When the Playstation 2 was first released to the public, it was said the computer inside was so powerful it could be used to launch nuclear weapons. It was a stunning comparison. In response, Iraqi dictator Saddam Hussein opted to try and buy up thousands of the gaming consoles – so much so the U.S. government had to impose export restrictions.

But it seems Saddam gave the Air Force an idea: building a supercomputer from many Playstations.


Just 10 years after Saddam Hussein tried to take over the world using thousands of gaming consoles, the United States Air Force took over the role of mad computer scientist and created the worlds 33rd fastest computer inside its own Air Force Research Laboratory. Only instead of Playstation 2, the Air Force used 1,760 Sony PlayStation 3 consoles. They called it the “Condor Cluster,” and it was the Department of Defense’s fastest computer.

The USAF put the computer in Rome, New York near Syracuse and intended to use the computer for radar enhancement, pattern recognition, satellite imagery processing, and artificial intelligence research for current and future Air Force projects and operations.

Processing imagery is the computer’s primary function, and it performs that function miraculously well. It can analyze ultra-high-resolution images very quickly, at a rate of billions of pixels per minute. But why use Playstation consoles instead of an actual computer or other proprietary technology? Because a Playstation cost 0 at the time and the latest and greatest tech in imagery processing would have run the USAF nearly ,000 per unit. Together, the Playstations formed the core of the computer for a cost of roughly million.

The result was a 500 TeraFLOPS Heterogeneous Cluster powered by PS3s but connected to subcluster heads of dual-quad Xeons with multiple GPGPUs. The video game consoles consumed 90 percent less energy than any alternative and building a special machine with more traditional components to create a processing center, the Air Force could have paid upwards of ten million dollars, and the system would not have been as energy-efficient.

It was the Playstation’s ability to install other operating systems that allowed for this cluster – and is what endangered the program.

Everything you need to know about Republic Commandos before the game’s re-release

If only Saddam had lived to see this…

In 2010, Sony pushed a Playstation firmware update that revoked the device’s ability to install alternate operating systems, like the Linux OS the Air Force used in its supercomputer cluster. The Air Force unboxed hundreds of Playstations and then imaging each unit to run Linux only to have Sony run updates on them a few weeks later. The Air Force, of course, didn’t need the firmware update, nor could Sony force it on those devices. But if one of the USAF’s Playstations goes down, it would be the end of the cluster. Any device refurbished or newly purchased would lack the ability to run Linux.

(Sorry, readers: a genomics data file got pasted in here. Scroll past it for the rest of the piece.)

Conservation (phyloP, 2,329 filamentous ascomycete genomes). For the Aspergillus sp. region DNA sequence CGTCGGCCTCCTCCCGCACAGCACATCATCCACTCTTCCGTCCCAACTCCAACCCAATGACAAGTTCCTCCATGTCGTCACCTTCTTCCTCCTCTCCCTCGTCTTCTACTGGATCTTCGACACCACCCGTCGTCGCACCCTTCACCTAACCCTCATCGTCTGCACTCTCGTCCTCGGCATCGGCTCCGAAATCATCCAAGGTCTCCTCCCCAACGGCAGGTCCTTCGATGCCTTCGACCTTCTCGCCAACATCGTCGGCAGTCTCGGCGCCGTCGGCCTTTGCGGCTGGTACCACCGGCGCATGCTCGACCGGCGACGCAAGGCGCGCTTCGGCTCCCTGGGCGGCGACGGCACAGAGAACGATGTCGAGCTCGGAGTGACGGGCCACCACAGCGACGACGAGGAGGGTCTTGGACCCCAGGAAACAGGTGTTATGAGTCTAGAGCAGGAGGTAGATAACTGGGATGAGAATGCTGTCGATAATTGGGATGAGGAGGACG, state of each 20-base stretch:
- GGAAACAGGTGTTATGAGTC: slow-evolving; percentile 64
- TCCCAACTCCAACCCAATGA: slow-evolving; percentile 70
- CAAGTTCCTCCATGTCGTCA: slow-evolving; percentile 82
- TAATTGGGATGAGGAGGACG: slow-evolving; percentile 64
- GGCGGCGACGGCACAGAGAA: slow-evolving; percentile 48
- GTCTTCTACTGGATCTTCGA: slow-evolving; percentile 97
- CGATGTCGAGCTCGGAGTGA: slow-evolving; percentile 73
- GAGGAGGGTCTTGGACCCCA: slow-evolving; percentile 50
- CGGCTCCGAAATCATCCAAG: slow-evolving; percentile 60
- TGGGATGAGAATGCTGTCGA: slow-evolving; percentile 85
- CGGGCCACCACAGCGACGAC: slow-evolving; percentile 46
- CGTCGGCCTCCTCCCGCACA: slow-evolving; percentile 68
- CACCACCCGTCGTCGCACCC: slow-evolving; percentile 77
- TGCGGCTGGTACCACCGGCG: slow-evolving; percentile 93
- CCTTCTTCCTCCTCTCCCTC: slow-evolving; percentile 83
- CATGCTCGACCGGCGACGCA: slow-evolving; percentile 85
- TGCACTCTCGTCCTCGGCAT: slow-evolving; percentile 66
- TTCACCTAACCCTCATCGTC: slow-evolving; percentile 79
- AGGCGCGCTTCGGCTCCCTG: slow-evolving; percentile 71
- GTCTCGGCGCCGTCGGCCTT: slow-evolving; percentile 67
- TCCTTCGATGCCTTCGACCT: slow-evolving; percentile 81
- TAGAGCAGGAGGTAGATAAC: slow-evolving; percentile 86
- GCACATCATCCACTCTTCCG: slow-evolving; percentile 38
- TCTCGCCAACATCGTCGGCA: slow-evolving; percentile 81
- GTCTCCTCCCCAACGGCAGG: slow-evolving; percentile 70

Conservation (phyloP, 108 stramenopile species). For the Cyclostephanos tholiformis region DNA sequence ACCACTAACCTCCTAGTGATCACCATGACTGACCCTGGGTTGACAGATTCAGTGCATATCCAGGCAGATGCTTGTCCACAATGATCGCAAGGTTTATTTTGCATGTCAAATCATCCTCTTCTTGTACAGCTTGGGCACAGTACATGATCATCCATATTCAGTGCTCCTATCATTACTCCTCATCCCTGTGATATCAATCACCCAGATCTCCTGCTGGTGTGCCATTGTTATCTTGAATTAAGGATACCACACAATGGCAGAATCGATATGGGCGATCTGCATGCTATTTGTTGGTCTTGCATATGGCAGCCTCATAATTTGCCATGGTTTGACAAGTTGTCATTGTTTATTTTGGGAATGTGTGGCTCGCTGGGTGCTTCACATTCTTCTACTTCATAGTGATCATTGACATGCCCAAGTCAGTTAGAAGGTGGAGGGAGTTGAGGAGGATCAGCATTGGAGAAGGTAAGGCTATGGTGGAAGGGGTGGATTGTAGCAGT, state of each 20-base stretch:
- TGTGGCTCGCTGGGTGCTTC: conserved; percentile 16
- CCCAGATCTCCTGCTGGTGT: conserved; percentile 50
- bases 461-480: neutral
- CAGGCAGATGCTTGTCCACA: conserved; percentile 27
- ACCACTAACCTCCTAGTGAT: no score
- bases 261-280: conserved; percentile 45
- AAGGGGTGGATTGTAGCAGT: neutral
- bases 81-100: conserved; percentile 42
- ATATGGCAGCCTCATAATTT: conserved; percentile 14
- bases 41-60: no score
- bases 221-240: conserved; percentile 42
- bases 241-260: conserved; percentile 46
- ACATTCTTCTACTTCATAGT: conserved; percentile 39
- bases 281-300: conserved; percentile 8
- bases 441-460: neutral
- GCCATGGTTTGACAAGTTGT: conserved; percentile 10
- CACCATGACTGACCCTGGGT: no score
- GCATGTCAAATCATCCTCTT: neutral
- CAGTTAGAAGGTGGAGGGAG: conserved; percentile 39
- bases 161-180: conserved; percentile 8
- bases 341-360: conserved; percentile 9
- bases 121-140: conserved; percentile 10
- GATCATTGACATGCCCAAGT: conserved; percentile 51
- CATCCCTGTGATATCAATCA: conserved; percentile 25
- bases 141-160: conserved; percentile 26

The firmware update was the death knell for the supercomputer and others like it that had been produced by academic institutions. There was never any word on whether Saddam ever created his supercomputer.

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Why troops love playing fantasy games while deployed

Troops really do come from all walks of life. While the military has plenty of the jocks and popular kids, the nerdy kids also raised their right hand. But you’re a few months into a deployment now and everyone’s looking for something new to do.

The troops who were picked last in gym class are now playing football with the guys and the former football star is now working away on their first D&D character sheet. When you’re bored in the desert and see the other guys having fun — screw it. There’s nothing wrong with a bit of team building among the squad.


 

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Some of the more traditional tabletop games, like Dungeons and Dragons, can played anywhere you can find a pen, some paper, a few dice, and, if you’re lucky, a copy of the player’s handbook. Coincidentally, pen and paper is about all troops sometimes have while deployed and at least one person can get a set of dice sent out.

It’s not just Dungeons and Dragons that’s making an unironic comeback among hardened war fighters. Other tabletop classics, like Warhammer 40K and Warhammer Fantasy, are making a splash with troops. Sure, Warhammer runs a little on the pricey side and assembling and painting an army by hand will take months. Thankfully, cash and downtime are about the only two things troops have on a deployment.

Everything you need to know about Republic Commandos before the game’s re-release
A few months and couple hundred dollars later and you get to just the “basic” level of play.
(Photo by Jesse Vauhkonen)

 

Even if the troops don’t want to nosedive into the deep end of nerdom, it’s not too uncommon for troops to be playing Risk (and not just until people get bored. This battle rages until someone wins, which may take a few days). Others are constantly fussing over their fantasy football team, which, let’s all be honest — and take this from the guy who extensively writes about Star Wars and Game of Thrones puts them a pair of BCGs away from joining the commo guys in playing DD.

Ranger Up even got in on the fun by livestreaming a campaign. Matt James, a U.S. Army veteran and game designer, was the Dungeon Master for Nick Palmisciano and the rest of the crew . They may have been kicked back a few more beers than they did when they played in the back of the AV club, but they — and everyone watching the stream — were having fun.

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‘Fortnite’ announces ‘The End’ as final season powers down

The final “Fortnite” season 10 event ended suddenly, with every player’s screen going black and showing a black hole graphic instead. As millions of gamers tuned in to streams and their own games, they suddenly lost the ability to login (the only action on the display is an “Exit” button), and the official “Fortnite” Twitter account tweeted “This is The End.”